As usual, the “Hemi” has proven itself to be king of the street and king of the auction block.
By TOM JENSEN
The collector-car market continues to be white hot, with the latest car to sell for a jaw-dropping number being a 1971 Plymouth Hemi Cuda convertible that hammered for a world-record price of $3.5 million at a Mecum Auctions event in Seattle on June 14.
All told Plymouth sold 50,617 Barracudas, including 652 Hemi Cuda coupes and 14 Hemi convertibles, when the model was totally redesigned for 1970. But that would prove to be the model’s high-water mark of the muscle-car era. Total Barracuda sales plummeted to just 16,159 units in 1971, with just 108 coupes and 11 convertibles carrying the 426-cubic-inch “Hemi” powerplants.
And one on those 11 ’71 Hemi Cudas just made some serious money for its former owner.
The record-breaking blue-on-blue Hemi ‘Cuda checked all the right boxes: it was a convertible, one of only 11 built with the ground-pounding 425-horsepower V8 in 1971. In addition, it was one of just two of the 11 built with a four-speed manual transmission, instead of the more common Chrysler Torqueflite three-speed automatic.
Most importantly, it was verified as the only surviving ’71 Hemi Cuda with its matching-numbers powertrain, meaning it still has the same engine, transmission and rear end it had when it rolled off the assembly line at Chrysler’s Hamtramck, Mich. facility.
Other goodies include power brakes; attractive “B5” Bright Blue paint, with a matching blue high-back bucket-seat interior and black power top; white-letter Goodyear Polyglas tires on steel rims with dog-dish hubcaps; a “Shaker” cold-air induction hood scoop that mounts on top of the two four-barrel carburetors; Dana 60 rear end with 4.10 gear ratio as part of the “Super Track Pak” option; Hurst Pistol Grip shifter; and the Rallye Instrument Cluster with 8,000 RPM tachometer, 150-mph speedometer, oil, temperature and alternator gauges and clock.
And while it’s hard to put an estimate on how much or how little this might have affected its value, this Hemi Cuda comes with a great story.
It used to belong to an American cartoonist named Russell Myers, the creator of the popular Broom-Hilda comic strip that was first published on April 19, 1970.
According to Mecum Auctions, Myers “later sold it to a buyer in Oregon for $250,000, it was eventually seized by authorities there in a drug investigation and sold at auction for $405,000, both prices were unprecedented at the time.”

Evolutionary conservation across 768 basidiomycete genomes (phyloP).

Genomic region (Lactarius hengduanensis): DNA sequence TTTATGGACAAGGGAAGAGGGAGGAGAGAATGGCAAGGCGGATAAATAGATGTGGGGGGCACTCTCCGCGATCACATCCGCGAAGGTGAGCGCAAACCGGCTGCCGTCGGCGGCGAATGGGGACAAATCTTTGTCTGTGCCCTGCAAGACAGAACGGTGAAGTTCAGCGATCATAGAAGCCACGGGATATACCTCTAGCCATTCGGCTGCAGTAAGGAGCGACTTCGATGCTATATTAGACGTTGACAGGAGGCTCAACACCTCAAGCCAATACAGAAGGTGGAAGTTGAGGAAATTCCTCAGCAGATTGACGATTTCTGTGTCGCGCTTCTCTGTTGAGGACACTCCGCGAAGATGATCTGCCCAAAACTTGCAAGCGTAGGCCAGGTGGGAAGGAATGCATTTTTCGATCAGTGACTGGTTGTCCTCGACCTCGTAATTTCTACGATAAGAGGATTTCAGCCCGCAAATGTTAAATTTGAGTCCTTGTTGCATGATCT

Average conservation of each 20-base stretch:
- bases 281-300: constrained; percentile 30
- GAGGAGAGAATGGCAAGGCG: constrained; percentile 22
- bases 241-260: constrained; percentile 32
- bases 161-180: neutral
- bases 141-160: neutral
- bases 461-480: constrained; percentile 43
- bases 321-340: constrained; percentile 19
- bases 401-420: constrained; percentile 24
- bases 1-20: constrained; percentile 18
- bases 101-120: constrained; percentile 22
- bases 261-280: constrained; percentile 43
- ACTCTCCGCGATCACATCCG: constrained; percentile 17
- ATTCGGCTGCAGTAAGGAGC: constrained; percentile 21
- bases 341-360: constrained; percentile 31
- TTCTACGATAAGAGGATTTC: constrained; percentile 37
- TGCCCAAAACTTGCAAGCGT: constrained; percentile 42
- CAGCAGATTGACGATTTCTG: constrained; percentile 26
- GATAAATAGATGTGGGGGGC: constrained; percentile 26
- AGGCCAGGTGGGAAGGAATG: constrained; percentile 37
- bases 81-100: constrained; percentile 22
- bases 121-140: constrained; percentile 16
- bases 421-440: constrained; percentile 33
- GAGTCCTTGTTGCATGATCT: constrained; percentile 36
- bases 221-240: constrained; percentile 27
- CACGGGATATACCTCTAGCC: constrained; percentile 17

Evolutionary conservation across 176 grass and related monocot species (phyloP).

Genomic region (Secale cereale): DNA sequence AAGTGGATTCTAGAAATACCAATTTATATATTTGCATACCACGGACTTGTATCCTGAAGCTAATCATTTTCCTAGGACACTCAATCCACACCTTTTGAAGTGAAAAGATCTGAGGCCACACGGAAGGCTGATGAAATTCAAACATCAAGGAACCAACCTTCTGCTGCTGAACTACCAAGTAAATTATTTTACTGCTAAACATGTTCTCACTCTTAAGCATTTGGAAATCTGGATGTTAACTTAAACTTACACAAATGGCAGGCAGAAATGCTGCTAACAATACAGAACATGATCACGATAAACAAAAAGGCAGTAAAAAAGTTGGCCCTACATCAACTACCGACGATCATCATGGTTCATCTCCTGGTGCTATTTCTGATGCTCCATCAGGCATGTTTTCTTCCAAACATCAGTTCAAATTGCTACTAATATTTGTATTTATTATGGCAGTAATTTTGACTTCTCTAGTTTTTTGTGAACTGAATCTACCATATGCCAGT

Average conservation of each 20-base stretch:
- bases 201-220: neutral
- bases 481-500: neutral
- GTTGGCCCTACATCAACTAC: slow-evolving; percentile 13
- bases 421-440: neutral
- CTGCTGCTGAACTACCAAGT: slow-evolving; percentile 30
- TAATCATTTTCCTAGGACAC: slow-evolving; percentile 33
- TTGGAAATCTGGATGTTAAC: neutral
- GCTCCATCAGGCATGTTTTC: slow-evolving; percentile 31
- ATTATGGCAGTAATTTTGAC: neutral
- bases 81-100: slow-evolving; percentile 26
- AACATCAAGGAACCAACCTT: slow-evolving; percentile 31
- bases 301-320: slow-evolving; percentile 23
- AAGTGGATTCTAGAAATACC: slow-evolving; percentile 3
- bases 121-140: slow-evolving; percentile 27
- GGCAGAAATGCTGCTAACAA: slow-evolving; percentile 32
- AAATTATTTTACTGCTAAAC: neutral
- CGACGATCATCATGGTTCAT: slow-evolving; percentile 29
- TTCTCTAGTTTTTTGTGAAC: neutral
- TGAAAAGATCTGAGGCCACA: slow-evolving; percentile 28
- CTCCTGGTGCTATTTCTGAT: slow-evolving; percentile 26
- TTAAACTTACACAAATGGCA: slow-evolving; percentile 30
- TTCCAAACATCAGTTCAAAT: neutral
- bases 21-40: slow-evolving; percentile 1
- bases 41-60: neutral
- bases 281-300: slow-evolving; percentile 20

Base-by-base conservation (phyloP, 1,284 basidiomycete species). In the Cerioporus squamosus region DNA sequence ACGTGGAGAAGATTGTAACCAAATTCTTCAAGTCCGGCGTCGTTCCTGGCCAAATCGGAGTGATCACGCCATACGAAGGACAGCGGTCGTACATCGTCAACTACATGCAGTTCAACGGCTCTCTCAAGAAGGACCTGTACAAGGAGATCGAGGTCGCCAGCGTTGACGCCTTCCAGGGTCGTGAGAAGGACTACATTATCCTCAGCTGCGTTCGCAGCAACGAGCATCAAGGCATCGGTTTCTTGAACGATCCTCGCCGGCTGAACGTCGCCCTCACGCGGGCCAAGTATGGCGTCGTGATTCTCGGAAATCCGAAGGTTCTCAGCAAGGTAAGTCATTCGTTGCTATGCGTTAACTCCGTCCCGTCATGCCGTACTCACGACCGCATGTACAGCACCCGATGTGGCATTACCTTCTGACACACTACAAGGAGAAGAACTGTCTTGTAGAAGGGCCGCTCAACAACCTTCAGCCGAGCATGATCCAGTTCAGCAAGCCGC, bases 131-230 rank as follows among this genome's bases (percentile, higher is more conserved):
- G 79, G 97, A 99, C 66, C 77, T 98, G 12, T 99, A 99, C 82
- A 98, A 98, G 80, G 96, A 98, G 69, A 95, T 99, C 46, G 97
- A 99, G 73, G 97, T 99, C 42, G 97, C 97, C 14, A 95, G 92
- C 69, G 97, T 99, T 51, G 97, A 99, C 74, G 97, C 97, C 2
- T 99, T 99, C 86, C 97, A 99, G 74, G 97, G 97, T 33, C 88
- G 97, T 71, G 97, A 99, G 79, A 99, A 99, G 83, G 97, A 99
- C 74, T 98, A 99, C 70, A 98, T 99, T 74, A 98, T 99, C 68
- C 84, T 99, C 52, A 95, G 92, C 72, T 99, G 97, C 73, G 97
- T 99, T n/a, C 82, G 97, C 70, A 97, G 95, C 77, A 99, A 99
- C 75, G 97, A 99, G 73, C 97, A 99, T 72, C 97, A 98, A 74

After the drug-seizure auction, the new owner took the car to noted Los Angeles, Calif., Mopar restorer Julius Steuer, who finished it some point near 2000. It was subsequently traded for a number of vintage Corvettes to the owner who auctioned it off at Mecum Seattle.
“A well-documented and fully restored example of this most coveted of factory muscle cars, this 1971 Hemi Cuda convertible, one of just two four-speed versions delivered in the U.S., has been hailed by enthusiasts, collectors, journalists, researchers and appraisers as the Holy Grail of muscle cars,” Mecum noted in its catalog.
The Holy Grail of muscle cars, maybe, but in truth the 1970-’71 Cuda and its sister car, the Dodge Challenger, were pretty much single-purpose vehicles when equipped with the ponderous but powerful Hemi engine. And that single purpose was going fast in a straight line. With all that weight over the nose, handling and braking were dicey at best, and the two huge four-barrel carburetors really sucked back the fuel.
But now, real Hemi Cudas and Challengers fetch huge money.
Plymouth, of course, is long defunct, but you can purchase a brand-new 2014 Dodge Challenger SRT8 with a modern take on the Hemi engine for an MSRP of $46,680. The new Challenger was retro-designed to look like the old car, but it’s vastly superior to an original Hemi Cuda or Challenger in every respect: faster, more fuel efficient and less polluting, with better braking, better handling and far more in the way of safety features and day-to-day driveability.
But if you want an original, especially a convertible, the new price benchmark has been set. And so far, the inevitable market correction in vintage-car prices still seems a ways down the road. At least that’s what today’s collectors are banking on.
If this restored Hemi Cuda was worth $3.5 million, how much would a low-miles unrestored car be worth?
If you like your modern Dodge Challenger with its 392-cubic-inch Hemi, then you have cars such as the original Hemi Cuda to thank. Although a relative pittance when compared to what the originals bring at auction, at least you can daily drive a 2015 model.
This car was once owned by the creator of the Broom-Hilda cartoon strip. It was later sold to a buyer in Oregon and it was eventually seized in a drug investigation.
OCTANE LOUNGE LIVE ACTS
KITTY CAT: Jaguar is the latest automaker targeting the BMW 3-Series with a new product offering, in this case the Jaguar XE. The new and trimmer cat goes on sale in Europe next year and North America in 2016. Key takeaways: an aluminum body and four-cylinder engines that are the first to be developed in-house since Tata Motors of India bought Jaguar in 2008.
SHELBY MUSEUM IN THE WORKS: Plans are under way to construct and open the Carroll Shelby Automotive Museum in Gardenia, Calif., next year. The 40,000-square-foot facility will be built next to the engine factory and offices where Shelby worked for much of his life.